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COMMENTARY

The Reality of 'Shine': An Image Distorted

David Helfgott's story may be inspirational, but his personal accomplishment has been confused with artistic achievement.

March 22, 1997|MARK SWED | TIMES MUSIC CRITIC

Like so many other music lovers, I have been following David Helfgott's controversial recital tour with an increasing sense of foreboding. The Australian pianist whose triumph over mental illness is so inspirationally depicted in "Shine" will soon be in Los Angeles.

He is scheduled to make his local debut at the Dorothy Chandler Pavilion Tuesday in the first of four sold-out recitals here this month and next. A rumor--regularly floated and denied--has him performing at the Academy Awards ceremony Monday, since "Shine" is nominated for seven Oscars.

But even with the surprise announcement that Helfgott will perform the Rachmaninoff Third Piano Concerto at the Hollywood Bowl this summer, the shine is beginning to fade from "Shine."

The initial reports from Boston, where Helfgott began the North American segment of his tour March 4, were disturbingly alike. Critics attested to a pianist whose technique had evidently suffered from years of neglect imposed by his treatment and whose concentration was equally unreliable.

This is exactly what Helfgott's best-selling recording of the Rachmaninoff concerto and Second Sonata revealed months ago.

By the time Helfgott reached Lincoln Center last Tuesday, the New York Times had reported that "as hot tickets go, this one was lukewarm." And more than a hint of impatience has started to enter into the reviews. Terry Teachout, in the New York Daily News, described Helfgott as "profoundly mentally ill."

Of course, Helfgott's devoted fans, who feel that competence is not the point, still love him, and he is apparently just as lovable in reality as the eccentric portrayed in the film. He runs on stage to perform. He impetuously hugs anyone within reach. He babbles self-help mantras to himself that show us how hard he is trying to keep focused.

But guileless as Helfgott surely is, guile surrounds him.

The veracity of his story as presented in the film has been called into question. Helfgott's mother has charged that the portrayal of the pianist's supposedly repressive father is a moral outrage. Helfgott did not, in fact, suffer a mental breakdown from the rigors of playing the Rachmaninoff Third while a conservatory student in London. It occurred years later, maybe in part because of an unhappy first marriage.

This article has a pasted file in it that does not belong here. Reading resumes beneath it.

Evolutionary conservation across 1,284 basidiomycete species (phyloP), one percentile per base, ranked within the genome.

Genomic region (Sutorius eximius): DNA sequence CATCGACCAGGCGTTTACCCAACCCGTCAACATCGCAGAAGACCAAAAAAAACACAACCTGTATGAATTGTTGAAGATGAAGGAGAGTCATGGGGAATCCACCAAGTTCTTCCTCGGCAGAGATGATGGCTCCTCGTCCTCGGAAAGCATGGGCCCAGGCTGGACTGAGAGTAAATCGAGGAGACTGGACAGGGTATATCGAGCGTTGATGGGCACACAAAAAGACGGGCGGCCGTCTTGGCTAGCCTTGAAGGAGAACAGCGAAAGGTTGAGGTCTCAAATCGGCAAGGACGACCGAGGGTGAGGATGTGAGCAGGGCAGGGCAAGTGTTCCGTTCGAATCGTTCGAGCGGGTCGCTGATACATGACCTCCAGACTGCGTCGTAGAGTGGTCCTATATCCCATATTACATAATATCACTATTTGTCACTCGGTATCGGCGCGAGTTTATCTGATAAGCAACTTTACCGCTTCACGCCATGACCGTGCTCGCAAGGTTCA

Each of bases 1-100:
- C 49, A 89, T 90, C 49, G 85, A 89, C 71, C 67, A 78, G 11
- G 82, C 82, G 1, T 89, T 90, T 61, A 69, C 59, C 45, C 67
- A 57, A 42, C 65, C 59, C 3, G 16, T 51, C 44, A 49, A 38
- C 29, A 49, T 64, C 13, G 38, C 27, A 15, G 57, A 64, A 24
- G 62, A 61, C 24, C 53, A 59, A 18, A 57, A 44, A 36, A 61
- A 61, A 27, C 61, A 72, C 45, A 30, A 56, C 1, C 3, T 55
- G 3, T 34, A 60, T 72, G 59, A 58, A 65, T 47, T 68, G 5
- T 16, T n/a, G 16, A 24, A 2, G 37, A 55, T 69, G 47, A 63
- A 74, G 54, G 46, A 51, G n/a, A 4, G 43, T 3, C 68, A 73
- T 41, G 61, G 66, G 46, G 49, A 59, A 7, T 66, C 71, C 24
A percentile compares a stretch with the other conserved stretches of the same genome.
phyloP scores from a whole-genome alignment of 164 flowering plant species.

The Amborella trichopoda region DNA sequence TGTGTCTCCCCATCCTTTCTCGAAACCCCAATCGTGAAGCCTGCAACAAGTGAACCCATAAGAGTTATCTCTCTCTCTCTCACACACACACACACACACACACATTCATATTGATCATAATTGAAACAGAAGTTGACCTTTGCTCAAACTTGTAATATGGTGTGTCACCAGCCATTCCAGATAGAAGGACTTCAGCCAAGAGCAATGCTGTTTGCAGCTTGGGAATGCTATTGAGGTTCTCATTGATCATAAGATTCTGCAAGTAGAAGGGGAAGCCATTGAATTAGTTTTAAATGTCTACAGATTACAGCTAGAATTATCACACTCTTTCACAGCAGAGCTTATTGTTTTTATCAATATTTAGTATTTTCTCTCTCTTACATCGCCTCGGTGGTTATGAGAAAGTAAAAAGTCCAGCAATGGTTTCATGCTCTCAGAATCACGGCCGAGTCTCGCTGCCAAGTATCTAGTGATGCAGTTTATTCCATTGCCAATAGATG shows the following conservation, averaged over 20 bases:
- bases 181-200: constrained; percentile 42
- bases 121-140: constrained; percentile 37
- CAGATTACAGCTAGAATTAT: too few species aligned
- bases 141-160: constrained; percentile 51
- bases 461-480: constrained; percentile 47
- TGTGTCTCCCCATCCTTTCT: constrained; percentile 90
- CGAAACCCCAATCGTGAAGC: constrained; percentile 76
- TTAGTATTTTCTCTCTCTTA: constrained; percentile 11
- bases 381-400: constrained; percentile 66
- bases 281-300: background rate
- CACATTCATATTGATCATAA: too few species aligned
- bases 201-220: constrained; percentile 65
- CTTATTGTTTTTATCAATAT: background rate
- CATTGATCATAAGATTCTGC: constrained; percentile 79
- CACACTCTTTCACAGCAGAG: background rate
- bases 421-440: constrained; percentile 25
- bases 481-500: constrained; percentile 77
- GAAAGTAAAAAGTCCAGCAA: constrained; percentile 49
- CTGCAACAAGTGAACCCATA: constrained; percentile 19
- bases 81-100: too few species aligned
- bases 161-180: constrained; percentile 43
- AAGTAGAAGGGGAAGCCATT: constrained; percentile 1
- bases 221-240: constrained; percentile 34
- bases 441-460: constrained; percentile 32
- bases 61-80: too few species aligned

The director, Scott Hicks, and Helfgott's second wife, Gillian--who is depicted in the film as Helfgott's savior and who is knee-deep in the merchandising of her husband--continue to defend "Shine."

They point to reasonable poetic license; they also say that Helfgott has authorized his celluloid depiction, although it remains unclear just how much he understands and how susceptible he is to their influence.

But the controversy over the biographical details is far less troubling than the fact that the whole Helfgott phenomenon, and especially the "Shine" tour, confuses personal accomplishment with artistic achievement.

It is clear that Helfgott never had the qualities necessary to become a great musician. He obviously couldn't handle the stress that is as much a part of a concert pianist's job as it is a heart surgeon's or an airplane pilot's or a U.S. president's.

Worse, he never had a chance to evolve very far as a musician. His main ambition appears to have been the mastery of a popular showpiece that has some fiendishly difficult piano writing in it, some clever use of instrumental sonorities and some sure-to-please gushy melodies. It can certainly be an effective piece. Vladimir Horowitz made a great display out of it, as does Martha Argerich today, and there is nothing wrong with that. But great art it isn't.

It's as if Helfgott were an aspiring track star who fell apart trying to break the four-minute mile long after it had been broken. It is as if we are asked to celebrate him as a great athlete 30 years later simply because he can get himself around the track.

And then there's the hint of artistic sour grapes. Things start looking bad for the young Helfgott in the film when he loses a provincial competition in Australia to a contemporary named Roger Woodward. The implication is that Woodward's flashy playing is given unfair preference over Helfgott's deeper, more original approach.

Just as there is a real Helfgott, there is a real Woodward, but unlike Helfgott's, his is a story of artistic achievement. Rather than follow a career as a conventional virtuoso, as Helfgott seems to have wanted, let alone aspire to the show business career that Helfgott has achieved, Woodward has devoted himself to performing intense, spiritually penetrating new music. Toru Takemitsu, Morton Feldman and Iannis Xenakis are among the composers who have written important and memorable music for him.

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